Step 2: Register the new client

Change the client_id, client_secret, and scopes in the code below. For detailed guidance on creating and managing Client IDs and Secrets, refer to this page. Scopes should always include "openid" along with any other groups this client needs to get in the access tokens. You can specify "*" but then the user gets prompted for all available groups. The example below just uses one additional group named "group1". Check with your SAS administrator for which scopes to include. You can find more information on scopes and authorities (related parameter for client credentials grant) in this SAS Communities thread.

$ curl -k -X POST "https://sasserver.demo.sas.com/SASLogon/oauth/clients" \
     -H "Content-Type: application/json" \
     -H "Authorization: Bearer $IDTOKEN" \
     -d '{
      "client_id": "myclientid", 
      "client_secret": "myclientsecret",
      "scope": ["openid", "group1"],
      "authorized_grant_types": ["authorization_code","refresh_token"],
      "redirect_uri": "urn:ietf:wg:oauth:2.0:oob"
     }'

And the response:

{
   "scope":[
      "openid",
      "group1"],
   "client_id":"myclientid",
   "resource_ids":[
      "none"],
   "authorized_grant_types":[
      "refresh_token",
      "authorization_code"],
   "redirect_uri":[
      "urn:ietf:wg:oauth:2.0:oob"],
   "autoapprove":[ ],
   "authorities":[
      "uaa.none"],
   "lastModified":1547138692523,
   "required_user_groups":[]
}

Step 3: Approve access to get authentication code

Place the following URL in a browser. Change the hostname and myclientid in the URL as needed.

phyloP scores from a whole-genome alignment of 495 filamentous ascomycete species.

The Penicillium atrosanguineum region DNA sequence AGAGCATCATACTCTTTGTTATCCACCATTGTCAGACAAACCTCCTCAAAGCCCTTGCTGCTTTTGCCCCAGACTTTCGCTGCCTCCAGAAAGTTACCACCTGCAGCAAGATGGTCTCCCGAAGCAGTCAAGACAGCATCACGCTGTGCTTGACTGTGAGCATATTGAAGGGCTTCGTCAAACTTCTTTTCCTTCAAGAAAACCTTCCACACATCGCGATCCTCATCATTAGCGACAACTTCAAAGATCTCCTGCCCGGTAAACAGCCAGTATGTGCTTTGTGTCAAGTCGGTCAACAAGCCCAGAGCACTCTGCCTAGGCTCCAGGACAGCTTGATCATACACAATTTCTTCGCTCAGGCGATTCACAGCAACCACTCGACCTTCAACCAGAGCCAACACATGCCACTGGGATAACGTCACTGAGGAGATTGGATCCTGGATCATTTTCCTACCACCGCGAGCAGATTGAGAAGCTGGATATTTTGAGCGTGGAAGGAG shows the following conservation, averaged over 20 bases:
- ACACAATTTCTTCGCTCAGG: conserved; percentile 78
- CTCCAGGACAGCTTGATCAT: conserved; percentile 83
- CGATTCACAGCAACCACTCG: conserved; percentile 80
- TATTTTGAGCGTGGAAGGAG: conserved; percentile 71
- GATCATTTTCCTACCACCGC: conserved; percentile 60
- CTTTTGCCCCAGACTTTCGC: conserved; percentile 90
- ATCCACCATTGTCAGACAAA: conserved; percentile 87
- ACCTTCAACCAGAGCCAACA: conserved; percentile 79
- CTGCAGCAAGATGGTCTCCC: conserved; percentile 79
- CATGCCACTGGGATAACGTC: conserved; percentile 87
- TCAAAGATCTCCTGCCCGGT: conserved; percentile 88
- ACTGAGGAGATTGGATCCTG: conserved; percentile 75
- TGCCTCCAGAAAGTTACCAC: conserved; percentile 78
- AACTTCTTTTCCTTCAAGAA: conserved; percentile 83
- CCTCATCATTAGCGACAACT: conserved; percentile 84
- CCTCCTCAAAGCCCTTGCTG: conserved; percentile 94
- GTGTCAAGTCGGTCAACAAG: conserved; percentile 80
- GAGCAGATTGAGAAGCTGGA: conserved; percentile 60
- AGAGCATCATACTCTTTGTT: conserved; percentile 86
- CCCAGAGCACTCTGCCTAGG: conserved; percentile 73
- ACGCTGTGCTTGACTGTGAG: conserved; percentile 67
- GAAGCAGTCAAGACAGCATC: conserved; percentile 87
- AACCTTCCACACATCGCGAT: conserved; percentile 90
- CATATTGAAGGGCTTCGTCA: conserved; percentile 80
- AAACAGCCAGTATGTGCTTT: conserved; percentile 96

https://sasserver.demo.sas.com/SASLogon/oauth/authorize?client_id=myclientid&response_type=code

The browser redirects to the SAS login screen. Log in with your SAS user credentials.

SAS Login Screen

On the Authorize Access screen, select the openid checkbox (and any other required groups) and click the Authorize Access button.

Authorize Access form

After submitting the form, you'll see an authorization code. For example, "lB1sxkaCfg". You will use this code in the next step.

Authorization Code displays

Step 4: Get an access token using the authorization code

Now we have the authorization code and we'll use it in the following cURL command to get the access token to SAS.

$ curl -k https://sasserver.demo.sas.com/SASLogon/oauth/token \
     -H "Accept: application/json" -H "Content-Type: application/x-www-form-urlencoded" \
     -u "myclientid:myclientsecret" -d "grant_type=authorization_code&code=YZuKQUg10Z"

And the response:

{
   "access_token":"eyJhbGciOiJSUzI1NiIsImtpZ...",
   "token_type":"bearer",
   "refresh_token":"eyJhbGciOiJSUzI1NiIsImtpZC...",